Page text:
<p>“I have a foolish habit of reading periodicals,”, says Ernest in “The Critic as Artist”, “and it seems to me that most modern criticism is perfectly valueless”. He was (represented as) talking, of course, about criticism of art and literature. Of course! But it would not be out of keeping with the spirit of the dialogue to say the same thing about criticism about criticism. Thus, while I am on record as disliking n+1, I do not think that we have here the solidest brief against them. Consider:
The editorial sets out to define, once and for all, what precisely makes an elitist, and here is where it arrives: "The main culprits turn out to be people for whom a monied and therefore educated background lies behind the adoption of aesthetic, intellectual, or political values that demur from the money-making mandate that otherwise dominates society." It's not an easy sentence to read. It sounds a bit like n+1 attended a seminar on how to write a thesis sentence and this is what the teacher put on the chalkboard after taking too many suggestions from the class. But why write a sentence this difficult when the article is at its most crucial moment?
It is argumentatively important that in fact this sentence is hard to understand, because, as the author goes on to say, in the face of a hard-to-understand criteria our dull and limited heads require examples, and then, you see, the provider of the examples determines or at least influences our future applications of the rule: “It gives n+1 the ability to include the example of the humanities professor, and to forget the one about the kids from Harvard who started a literary magazine.” But this specific charge and the whole general argument built up on if not precisely its edifice then suspicions like unto those it is meant to evoke kind of founders, I think, on the fact that it is not a difficult sentence to read, at all. (Lest it be thought that my standards are leading me astray: I checked with Kotsko, and he agreed.)
But wait! It's not just in making points against n+1 that this article is baffling, it is also in praising it: “Discussing the ways elitism codes itself into language, the editors of n+1 offer, ‘When Al Gore said his favorite book was Stendhal's Red and the Black, this could be boiled down to mean, You know what? I'm an upper-class guy who went to Harvard.’ It's a great observation -- the kind n+1 editorials are full of.” Problem: while, speaking of the kind of observation that is, we may correctly observe that n+1 editorials are full of it, that observation is not "great", but, actually, rather superficial. As n+1 bafflingly says in the article under discussion, overreaching for a pun and failing miserably, "[c]ynical common sense, a draught of table wine Bourdieu, permits you to see through this maneuver". (The Am. Circus commentary on this line is "whatever the fuck that means", which is strange, because the previous paragraph of the n+1 piece is about "left-wing French sociologist Pierre Bourdieu". So…)
This story was on NPR just now, on my way in to work:
Karen and Robert Capato were married for only a few months before Robert was diagnosed with esophageal cancer in 2000. Fearing that his chemotherapy treatment might leave him sterile, Robert deposited sperm at a fertility clinic before his treatment began...
Less than four months later, Robert died at the age of 44. Karen then resumed the couple's attempt to have another child. And in 2003, after a successful round of in vitro fertilization using her husband's sperm, she gave birth to twins....As she had with her other child, she immediately applied for survivors benefits for the twins, based on Robert's earnings under the Social Security system. But the agency denied the claim.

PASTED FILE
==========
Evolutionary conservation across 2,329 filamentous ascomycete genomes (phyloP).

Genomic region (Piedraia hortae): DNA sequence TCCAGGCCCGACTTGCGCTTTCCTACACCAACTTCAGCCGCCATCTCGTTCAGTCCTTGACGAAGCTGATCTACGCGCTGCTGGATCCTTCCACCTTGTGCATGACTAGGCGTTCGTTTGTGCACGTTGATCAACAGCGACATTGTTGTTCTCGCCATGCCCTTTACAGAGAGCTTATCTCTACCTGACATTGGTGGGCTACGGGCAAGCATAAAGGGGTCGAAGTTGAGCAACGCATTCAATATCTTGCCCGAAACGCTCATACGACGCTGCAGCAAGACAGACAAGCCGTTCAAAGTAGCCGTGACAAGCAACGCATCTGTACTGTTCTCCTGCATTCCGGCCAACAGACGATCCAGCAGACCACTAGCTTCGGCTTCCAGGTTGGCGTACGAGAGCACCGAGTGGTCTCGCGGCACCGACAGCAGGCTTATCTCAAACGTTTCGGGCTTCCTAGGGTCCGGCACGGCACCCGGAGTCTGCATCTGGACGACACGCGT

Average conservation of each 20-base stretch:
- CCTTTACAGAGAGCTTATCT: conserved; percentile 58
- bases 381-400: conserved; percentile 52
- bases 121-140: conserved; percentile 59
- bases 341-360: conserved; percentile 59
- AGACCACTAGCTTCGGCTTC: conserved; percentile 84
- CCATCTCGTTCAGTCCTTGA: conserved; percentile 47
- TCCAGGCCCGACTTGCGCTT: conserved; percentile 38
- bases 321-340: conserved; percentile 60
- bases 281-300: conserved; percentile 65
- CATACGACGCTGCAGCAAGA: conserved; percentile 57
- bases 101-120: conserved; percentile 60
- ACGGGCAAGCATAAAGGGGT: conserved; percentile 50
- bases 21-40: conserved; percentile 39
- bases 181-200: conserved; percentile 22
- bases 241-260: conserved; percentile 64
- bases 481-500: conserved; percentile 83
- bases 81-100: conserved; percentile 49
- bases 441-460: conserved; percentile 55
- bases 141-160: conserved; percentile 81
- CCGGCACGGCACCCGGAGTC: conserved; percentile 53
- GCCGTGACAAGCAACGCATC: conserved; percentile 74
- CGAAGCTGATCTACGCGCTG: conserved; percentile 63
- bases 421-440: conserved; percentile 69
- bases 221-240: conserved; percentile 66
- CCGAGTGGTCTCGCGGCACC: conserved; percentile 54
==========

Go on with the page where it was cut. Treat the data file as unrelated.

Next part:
...In its brief setting out its arguments, the government maintains that posthumously conceived children fall outside the class of children entitled to survivors benefits because "they were brought into being by a surviving parent with the knowledge that the deceased biological parent will not be able to contribute wages for their support."
The administration also makes a states' rights argument, contending that "child-parent relationships are generally determined by state law" and that nothing in the Social Security Act "suggests that Congress intended to depart from that approach."
You're not a survivor if you're conceived after the bad, unexpected event. You are not entitled to survivor benefits for a child you choose to conceive after your spouse dies. End of story.
Where Goodwill sends our clothes. (Interesting topic but this is a puff piece.) Anyway:
Today, we only hang on to about 21 percent of the clothing we buy every year.
This can't possibly be true. Even factoring in that kids have almost 100% yearly turnover of clothes. The best I can figure is that many of the people who aren't fashionistas actually purchase almost no clothes, and thus 79% of nothing is nothing. Or they purchase socks and underpants and wear 79% of them to death within a year.
It must mean that the typical person gets rid of four items for every five items that they purchase. In other words, that most of us are at closet capacity and trying to keep at a fixed amount of clothing. In any case, this doesn't say anything about the quantity of turnover.
(The Average Household Spent $1,760 on Clothes in 2007, so there's that. So what, about $150/month for a family of four? Excessive, but I actually would have guessed we spent more.)
Also the end of the article implies that it's bad for Africa to be downhill of our clothing excess. That seems like a weird consequence to focus on, as opposed to the 85% of discards that end up in landfills, or the environmental problems and worker conditions associated with making all the damn clothes in the first place.